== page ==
1932

Abstract

This article reviews the literature on the financial sector impacts of natural disasters and physical climate change risks, covering banking, insurance, stock markets, bond markets, and international financial flows. Most studies have applied statistical approaches to historical data from developed countries to identify these impacts, while some have also used theoretical and computational modeling to assess future risks under climate change scenarios. The findings show that natural disasters and climate change risks generally lower insurer profitability and risk-sharing capacity, bank stability and credit supply, returns and stability of stock and bond markets, foreign direct investment inflows, and international lending. Factors such as income levels, rigorous financial regulations, capital abundance, market diversification, and adaptation strategies mitigate the negative effects. Natural disasters increase remittance inflows and financial assistance to low- and middle-income countries. We recommend future research on forward-looking computational modeling to assess the future financial sector impacts of climate change, while accounting for adaptation actions and their drivers. Future research should also consider hazard correlations and the interactions between financial industries and regions to more comprehensively assess the economic effects of natural disasters in general and for vulnerable countries in particular.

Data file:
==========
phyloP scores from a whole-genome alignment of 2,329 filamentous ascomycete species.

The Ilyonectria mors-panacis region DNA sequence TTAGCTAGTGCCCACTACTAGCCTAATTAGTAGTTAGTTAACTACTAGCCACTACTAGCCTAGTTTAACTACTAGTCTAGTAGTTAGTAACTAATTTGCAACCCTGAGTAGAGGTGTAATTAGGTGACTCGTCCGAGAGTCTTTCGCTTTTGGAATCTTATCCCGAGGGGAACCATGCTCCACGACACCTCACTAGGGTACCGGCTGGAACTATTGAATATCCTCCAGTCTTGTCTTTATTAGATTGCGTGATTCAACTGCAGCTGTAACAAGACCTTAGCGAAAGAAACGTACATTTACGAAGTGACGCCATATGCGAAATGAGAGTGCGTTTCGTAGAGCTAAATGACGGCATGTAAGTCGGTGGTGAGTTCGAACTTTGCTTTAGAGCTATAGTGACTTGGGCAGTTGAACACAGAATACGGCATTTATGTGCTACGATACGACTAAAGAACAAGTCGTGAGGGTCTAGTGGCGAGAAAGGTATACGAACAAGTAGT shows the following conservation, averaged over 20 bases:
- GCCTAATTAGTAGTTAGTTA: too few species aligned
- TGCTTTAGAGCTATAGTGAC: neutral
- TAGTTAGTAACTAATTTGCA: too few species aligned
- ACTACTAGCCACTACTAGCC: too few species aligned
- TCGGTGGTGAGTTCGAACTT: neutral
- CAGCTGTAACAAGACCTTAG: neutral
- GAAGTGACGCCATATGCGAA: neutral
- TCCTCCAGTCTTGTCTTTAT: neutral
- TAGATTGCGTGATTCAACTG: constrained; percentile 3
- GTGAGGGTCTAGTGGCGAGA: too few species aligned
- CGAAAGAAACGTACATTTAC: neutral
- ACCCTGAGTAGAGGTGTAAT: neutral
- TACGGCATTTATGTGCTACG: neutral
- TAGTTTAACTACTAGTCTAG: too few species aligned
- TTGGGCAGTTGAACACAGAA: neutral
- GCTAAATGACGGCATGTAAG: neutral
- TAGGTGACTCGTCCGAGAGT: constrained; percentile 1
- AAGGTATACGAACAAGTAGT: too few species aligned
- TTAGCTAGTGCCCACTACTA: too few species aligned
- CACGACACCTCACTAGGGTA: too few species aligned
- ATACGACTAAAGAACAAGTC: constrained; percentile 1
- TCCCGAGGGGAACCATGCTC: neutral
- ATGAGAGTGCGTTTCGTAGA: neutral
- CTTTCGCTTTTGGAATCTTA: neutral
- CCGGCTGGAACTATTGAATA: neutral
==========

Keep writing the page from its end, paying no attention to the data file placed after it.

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2023-10-05
2024-06-14
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  • Article Type: Review Article
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